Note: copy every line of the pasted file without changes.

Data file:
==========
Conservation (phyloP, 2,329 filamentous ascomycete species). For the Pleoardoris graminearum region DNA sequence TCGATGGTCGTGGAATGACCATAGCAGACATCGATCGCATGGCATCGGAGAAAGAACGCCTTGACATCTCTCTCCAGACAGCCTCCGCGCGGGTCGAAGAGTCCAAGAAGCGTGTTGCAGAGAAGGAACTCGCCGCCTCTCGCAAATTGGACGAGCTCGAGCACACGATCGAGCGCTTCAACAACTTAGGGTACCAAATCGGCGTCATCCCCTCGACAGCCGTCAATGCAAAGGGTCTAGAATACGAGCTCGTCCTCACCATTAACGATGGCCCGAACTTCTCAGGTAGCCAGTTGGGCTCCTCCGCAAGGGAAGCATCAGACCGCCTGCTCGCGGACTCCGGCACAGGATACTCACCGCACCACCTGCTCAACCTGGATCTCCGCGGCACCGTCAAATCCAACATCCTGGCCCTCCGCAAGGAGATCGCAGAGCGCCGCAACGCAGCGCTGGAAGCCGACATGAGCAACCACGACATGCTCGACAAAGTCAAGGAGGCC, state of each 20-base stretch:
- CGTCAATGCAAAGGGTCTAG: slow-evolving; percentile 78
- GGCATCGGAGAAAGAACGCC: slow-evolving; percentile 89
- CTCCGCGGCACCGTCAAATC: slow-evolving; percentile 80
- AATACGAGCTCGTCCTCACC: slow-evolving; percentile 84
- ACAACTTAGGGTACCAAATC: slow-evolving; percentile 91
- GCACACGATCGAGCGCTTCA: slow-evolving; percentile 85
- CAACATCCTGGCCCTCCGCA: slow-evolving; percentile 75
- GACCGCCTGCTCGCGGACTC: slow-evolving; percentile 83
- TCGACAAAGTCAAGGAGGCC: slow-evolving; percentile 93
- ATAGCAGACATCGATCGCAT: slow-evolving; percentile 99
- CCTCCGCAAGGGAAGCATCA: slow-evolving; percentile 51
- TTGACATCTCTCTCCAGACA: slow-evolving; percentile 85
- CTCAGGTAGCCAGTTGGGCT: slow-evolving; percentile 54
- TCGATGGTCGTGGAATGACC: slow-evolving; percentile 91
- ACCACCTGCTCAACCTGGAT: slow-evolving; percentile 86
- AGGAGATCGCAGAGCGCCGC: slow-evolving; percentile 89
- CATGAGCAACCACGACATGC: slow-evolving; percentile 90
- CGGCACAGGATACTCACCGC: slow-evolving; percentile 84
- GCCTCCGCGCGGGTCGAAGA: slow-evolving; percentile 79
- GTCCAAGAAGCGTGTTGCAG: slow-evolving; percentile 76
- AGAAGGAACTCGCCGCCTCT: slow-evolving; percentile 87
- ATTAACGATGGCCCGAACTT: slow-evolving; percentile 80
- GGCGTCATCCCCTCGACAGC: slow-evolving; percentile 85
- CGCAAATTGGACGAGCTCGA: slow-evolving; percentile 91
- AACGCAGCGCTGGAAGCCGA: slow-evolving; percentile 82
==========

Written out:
Conservation (phyloP, 2,329 filamentous ascomycete species). For the Pleoardoris graminearum region DNA sequence TCGATGGTCGTGGAATGACCATAGCAGACATCGATCGCATGGCATCGGAGAAAGAACGCCTTGACATCTCTCTCCAGACAGCCTCCGCGCGGGTCGAAGAGTCCAAGAAGCGTGTTGCAGAGAAGGAACTCGCCGCCTCTCGCAAATTGGACGAGCTCGAGCACACGATCGAGCGCTTCAACAACTTAGGGTACCAAATCGGCGTCATCCCCTCGACAGCCGTCAATGCAAAGGGTCTAGAATACGAGCTCGTCCTCACCATTAACGATGGCCCGAACTTCTCAGGTAGCCAGTTGGGCTCCTCCGCAAGGGAAGCATCAGACCGCCTGCTCGCGGACTCCGGCACAGGATACTCACCGCACCACCTGCTCAACCTGGATCTCCGCGGCACCGTCAAATCCAACATCCTGGCCCTCCGCAAGGAGATCGCAGAGCGCCGCAACGCAGCGCTGGAAGCCGACATGAGCAACCACGACATGCTCGACAAAGTCAAGGAGGCC, state of each 20-base stretch:
- CGTCAATGCAAAGGGTCTAG: slow-evolving; percentile 78
- GGCATCGGAGAAAGAACGCC: slow-evolving; percentile 89
- CTCCGCGGCACCGTCAAATC: slow-evolving; percentile 80
- AATACGAGCTCGTCCTCACC: slow-evolving; percentile 84
- ACAACTTAGGGTACCAAATC: slow-evolving; percentile 91
- GCACACGATCGAGCGCTTCA: slow-evolving; percentile 85
- CAACATCCTGGCCCTCCGCA: slow-evolving; percentile 75
- GACCGCCTGCTCGCGGACTC: slow-evolving; percentile 83
- TCGACAAAGTCAAGGAGGCC: slow-evolving; percentile 93
- ATAGCAGACATCGATCGCAT: slow-evolving; percentile 99
- CCTCCGCAAGGGAAGCATCA: slow-evolving; percentile 51
- TTGACATCTCTCTCCAGACA: slow-evolving; percentile 85
- CTCAGGTAGCCAGTTGGGCT: slow-evolving; percentile 54
- TCGATGGTCGTGGAATGACC: slow-evolving; percentile 91
- ACCACCTGCTCAACCTGGAT: slow-evolving; percentile 86
- AGGAGATCGCAGAGCGCCGC: slow-evolving; percentile 89
- CATGAGCAACCACGACATGC: slow-evolving; percentile 90
- CGGCACAGGATACTCACCGC: slow-evolving; percentile 84
- GCCTCCGCGCGGGTCGAAGA: slow-evolving; percentile 79
- GTCCAAGAAGCGTGTTGCAG: slow-evolving; percentile 76
- AGAAGGAACTCGCCGCCTCT: slow-evolving; percentile 87
- ATTAACGATGGCCCGAACTT: slow-evolving; percentile 80
- GGCGTCATCCCCTCGACAGC: slow-evolving; percentile 85
- CGCAAATTGGACGAGCTCGA: slow-evolving; percentile 91
- AACGCAGCGCTGGAAGCCGA: slow-evolving; percentile 82